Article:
Is it allowed to use a different evaluation board for part of the bounties? I have a ZYBO development board and I use it to develop the HDL and Linux driver for the Zynq. I plan to purchase the Parallella and GPIO board in the near future, but I’m a bit short on money right now…

    Regards,
    Viktorio

    • Yes, this is not a problem, but to qualify for the bounty the submission needs to be validated on the Parallella as well. Let me know if you need a free board? Just send a note to support@adapteva.com Sounds like you are well on your way!

      btw do check out Sylvain’s work so far!
      https://parallella.org/forums/viewtopic.php?f=10&t=2514&start=10

      • Viktorio says:

        Hey,

        Thanks so much for the reply! I would greatly appreciate it if I can get a free dev. board but I don’t really wanna sound like a beggar of some sorts.. It’s unfortunate that my university is not part of the parallella program, otherwise I probably would have gotten a board already (if I understand how the university program works anyways). Regardless, I will keep you posted with my progress and if I succeed with the ZYBO, I would definetly try to get my hands on a parallella (preferably with a Zynq 7020 😉 )

        I will also check out how Sylvain is doing and support his progress with what I have as well.

        Regards,
        Viktorio

  • DogP says:

    It looks like Sylvain has made some great progress (nice job!). One thing I wanted to point out in case you hadn’t considered it is that Lattice has hardware directly compatible with the MIPI interfaces (DSI and CSI-2), and reference designs available to bridge to a CMOS parallel interface, which work with their tiny (and cheap) MachXO2/3 FPGAs – http://www.latticesemi.com/en/Products/DesignSoftwareAndIP/IntellectualProperty/ReferenceDesigns/ReferenceDesign03/CSI2toParallel.aspx . They even have a “Custom Configuration” form, where they’ll send you an HDL netlist for your specific needs, if it differs from the reference design (needs company/project details, but I’d guess Parallella would be big enough that they’d provide a custom config).

    I haven’t personally used one to interface to any MIPI interfaces, but I do regularly use the MachXO2 and MachXO3 parts, and I find them to be great to work with. If I was personally going to attempt this, I’d probably toss one of them on an interface board and offload some of the complexity (for just a few bucks). I guess the disadvantage is that the parallel interface would eat up a lot of I/Os.

    Pat

    • Sylvain Munaut says:

      The Lattice part are not more compatible than the Xilinx ones. If you look at the schematic you’ll see they use 4 IO pins per lane because they don’t have IO that can both do LP/HS in a single pin. Xilinx has exactly the same app note with the same external resistor network.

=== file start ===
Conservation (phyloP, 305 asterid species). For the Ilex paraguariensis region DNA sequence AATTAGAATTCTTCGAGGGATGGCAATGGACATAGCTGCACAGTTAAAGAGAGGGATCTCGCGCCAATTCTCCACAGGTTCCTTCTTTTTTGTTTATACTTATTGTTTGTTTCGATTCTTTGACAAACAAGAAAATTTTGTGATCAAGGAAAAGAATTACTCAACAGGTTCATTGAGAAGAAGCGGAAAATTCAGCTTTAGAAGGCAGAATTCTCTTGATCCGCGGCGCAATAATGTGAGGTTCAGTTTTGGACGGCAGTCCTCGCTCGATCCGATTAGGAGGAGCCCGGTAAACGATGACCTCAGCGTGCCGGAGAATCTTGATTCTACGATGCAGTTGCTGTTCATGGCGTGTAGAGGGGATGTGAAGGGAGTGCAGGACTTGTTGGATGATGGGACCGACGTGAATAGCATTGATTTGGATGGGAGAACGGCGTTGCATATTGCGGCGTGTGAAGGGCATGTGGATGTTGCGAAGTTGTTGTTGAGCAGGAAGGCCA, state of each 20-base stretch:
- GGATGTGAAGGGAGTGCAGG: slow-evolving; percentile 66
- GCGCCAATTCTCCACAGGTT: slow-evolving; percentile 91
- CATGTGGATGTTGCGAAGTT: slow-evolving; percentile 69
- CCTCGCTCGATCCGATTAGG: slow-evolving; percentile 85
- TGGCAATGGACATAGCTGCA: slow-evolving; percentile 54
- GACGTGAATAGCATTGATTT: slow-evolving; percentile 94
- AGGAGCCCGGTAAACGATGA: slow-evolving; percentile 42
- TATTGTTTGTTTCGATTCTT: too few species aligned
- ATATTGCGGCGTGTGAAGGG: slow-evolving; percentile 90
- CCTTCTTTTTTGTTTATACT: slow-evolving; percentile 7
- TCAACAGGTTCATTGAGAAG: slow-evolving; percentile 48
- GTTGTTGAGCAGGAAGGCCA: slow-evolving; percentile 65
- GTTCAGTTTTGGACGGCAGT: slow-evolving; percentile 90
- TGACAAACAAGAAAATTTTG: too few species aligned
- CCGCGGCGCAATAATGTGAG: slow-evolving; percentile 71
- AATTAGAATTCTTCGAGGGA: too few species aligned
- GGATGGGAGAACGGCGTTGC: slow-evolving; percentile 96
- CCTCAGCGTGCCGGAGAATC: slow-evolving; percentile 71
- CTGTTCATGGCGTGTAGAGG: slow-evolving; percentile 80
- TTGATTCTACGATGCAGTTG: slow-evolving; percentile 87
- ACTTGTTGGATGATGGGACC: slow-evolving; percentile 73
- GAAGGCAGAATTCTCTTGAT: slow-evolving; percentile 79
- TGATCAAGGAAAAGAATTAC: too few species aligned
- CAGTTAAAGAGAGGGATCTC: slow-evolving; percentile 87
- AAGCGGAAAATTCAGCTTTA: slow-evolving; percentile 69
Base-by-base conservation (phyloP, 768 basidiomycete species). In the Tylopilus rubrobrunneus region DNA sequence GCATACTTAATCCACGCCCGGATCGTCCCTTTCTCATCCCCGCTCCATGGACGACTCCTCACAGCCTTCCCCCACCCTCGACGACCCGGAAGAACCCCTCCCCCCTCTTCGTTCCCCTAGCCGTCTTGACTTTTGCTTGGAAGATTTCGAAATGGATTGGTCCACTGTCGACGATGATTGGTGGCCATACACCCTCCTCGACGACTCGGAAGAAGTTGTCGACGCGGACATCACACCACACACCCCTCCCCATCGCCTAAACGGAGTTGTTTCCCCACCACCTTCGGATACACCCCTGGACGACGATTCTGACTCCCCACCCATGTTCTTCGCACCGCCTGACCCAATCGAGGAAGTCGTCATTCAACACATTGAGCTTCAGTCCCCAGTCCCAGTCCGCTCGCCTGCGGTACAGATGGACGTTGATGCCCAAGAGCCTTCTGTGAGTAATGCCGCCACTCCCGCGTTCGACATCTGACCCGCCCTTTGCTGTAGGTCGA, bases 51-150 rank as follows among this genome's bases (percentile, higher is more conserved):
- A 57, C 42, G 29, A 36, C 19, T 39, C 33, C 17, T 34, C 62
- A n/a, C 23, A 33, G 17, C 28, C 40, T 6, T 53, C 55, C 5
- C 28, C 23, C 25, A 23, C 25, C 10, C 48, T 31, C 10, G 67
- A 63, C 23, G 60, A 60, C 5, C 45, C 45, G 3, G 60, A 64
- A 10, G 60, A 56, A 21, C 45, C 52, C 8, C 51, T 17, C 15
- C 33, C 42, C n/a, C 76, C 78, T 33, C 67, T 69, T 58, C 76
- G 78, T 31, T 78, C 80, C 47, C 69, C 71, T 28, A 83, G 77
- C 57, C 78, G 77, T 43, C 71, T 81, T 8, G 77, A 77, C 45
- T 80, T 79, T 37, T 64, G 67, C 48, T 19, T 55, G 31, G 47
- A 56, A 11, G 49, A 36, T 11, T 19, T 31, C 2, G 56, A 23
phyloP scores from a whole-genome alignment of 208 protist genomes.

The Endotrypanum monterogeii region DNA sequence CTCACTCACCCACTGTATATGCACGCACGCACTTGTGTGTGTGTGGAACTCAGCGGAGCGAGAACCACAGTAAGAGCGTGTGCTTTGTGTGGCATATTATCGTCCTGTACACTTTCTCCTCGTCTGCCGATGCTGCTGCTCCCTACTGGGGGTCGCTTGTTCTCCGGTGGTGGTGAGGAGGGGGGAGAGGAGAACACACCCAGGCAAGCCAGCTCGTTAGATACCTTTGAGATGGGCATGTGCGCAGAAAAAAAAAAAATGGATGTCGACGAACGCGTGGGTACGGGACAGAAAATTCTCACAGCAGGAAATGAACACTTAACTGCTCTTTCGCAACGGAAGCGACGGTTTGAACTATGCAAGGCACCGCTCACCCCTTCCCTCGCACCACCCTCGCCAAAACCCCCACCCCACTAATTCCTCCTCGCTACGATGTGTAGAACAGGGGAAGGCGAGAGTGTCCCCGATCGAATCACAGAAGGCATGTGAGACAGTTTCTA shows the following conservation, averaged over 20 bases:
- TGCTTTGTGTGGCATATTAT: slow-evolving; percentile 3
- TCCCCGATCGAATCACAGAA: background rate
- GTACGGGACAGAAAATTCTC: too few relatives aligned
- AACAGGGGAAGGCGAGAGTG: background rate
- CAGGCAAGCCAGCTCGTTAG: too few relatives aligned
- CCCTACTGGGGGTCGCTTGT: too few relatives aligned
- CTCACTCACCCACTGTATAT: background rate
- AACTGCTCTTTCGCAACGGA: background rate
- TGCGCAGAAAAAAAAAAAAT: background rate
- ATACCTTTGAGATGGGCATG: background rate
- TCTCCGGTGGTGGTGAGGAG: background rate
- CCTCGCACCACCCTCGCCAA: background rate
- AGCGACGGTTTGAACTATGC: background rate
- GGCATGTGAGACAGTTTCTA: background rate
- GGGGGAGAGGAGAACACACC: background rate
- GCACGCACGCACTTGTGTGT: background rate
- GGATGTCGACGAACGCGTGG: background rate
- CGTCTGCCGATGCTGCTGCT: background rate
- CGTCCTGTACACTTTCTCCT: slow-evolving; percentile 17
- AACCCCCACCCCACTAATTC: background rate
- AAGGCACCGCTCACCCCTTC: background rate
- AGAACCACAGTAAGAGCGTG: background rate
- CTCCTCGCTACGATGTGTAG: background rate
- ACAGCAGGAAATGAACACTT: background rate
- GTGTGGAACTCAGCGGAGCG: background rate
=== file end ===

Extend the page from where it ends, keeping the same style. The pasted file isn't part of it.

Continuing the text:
• delfare says:

    This looks really great 🙂
    I have been looking for informations about connecting csi-2 camera modules to fpga and it seems that this will be the first opensource code for doing it 🙂
    I didn’t buy parallella board because there was no camera capabilities, but now I’ll buy one 🙂
    Does the porcupine board sold by digikey already contains the raspberry pi camera connector or is it an old version?

  • […] the Raspberry Pi camera module to the Parallella board. More information on the bounty can be found HERE. Well, it doesn’t surprise me that hacker extraordinaire Sylvain Munaut has claimed the […]

  • Daniel says:

    Is this bounty still valid?

  • Maksims M. says:

    Sorry, is all 4 bounty steps still valid ??
    Or may be some are ready and other need implementation ?

  • Georgy says:

    It is possible to communicate with MIPI CSI/2 cameras using USB camera controller IC. There are many such ICs.
    Here is a list of such chips: http://mrfdsp.com/mipi-csi2/index.html
    Take a JPEG image snapshot over mipi from 13megapixels camera using such IC and send this image directly to USB port of some openWRT or similar architecture board. Many USB camera controller ICs have internal firmware which is able to send control registers to CMOS cameras.
    Although SDK may be difficult to obtain from manufacturer.

  • Richard Blakely says:

    A similar method to that described by Georgy, Dec. 21, 2016, is to use a Raspberry Pi Zero 1.3, which has a single processor and a CSI port, to communicate with a Raspberry Pi-type camera. Then, the Zero can send data to the Parallella. A Zero computer is very small and has many ports that could be useful to communicate and for other inputs and outputs. For example, two Zero boards could handle optical information before handing the data to the Parallella. Until someone comes up with a better method this is the method I will pursue.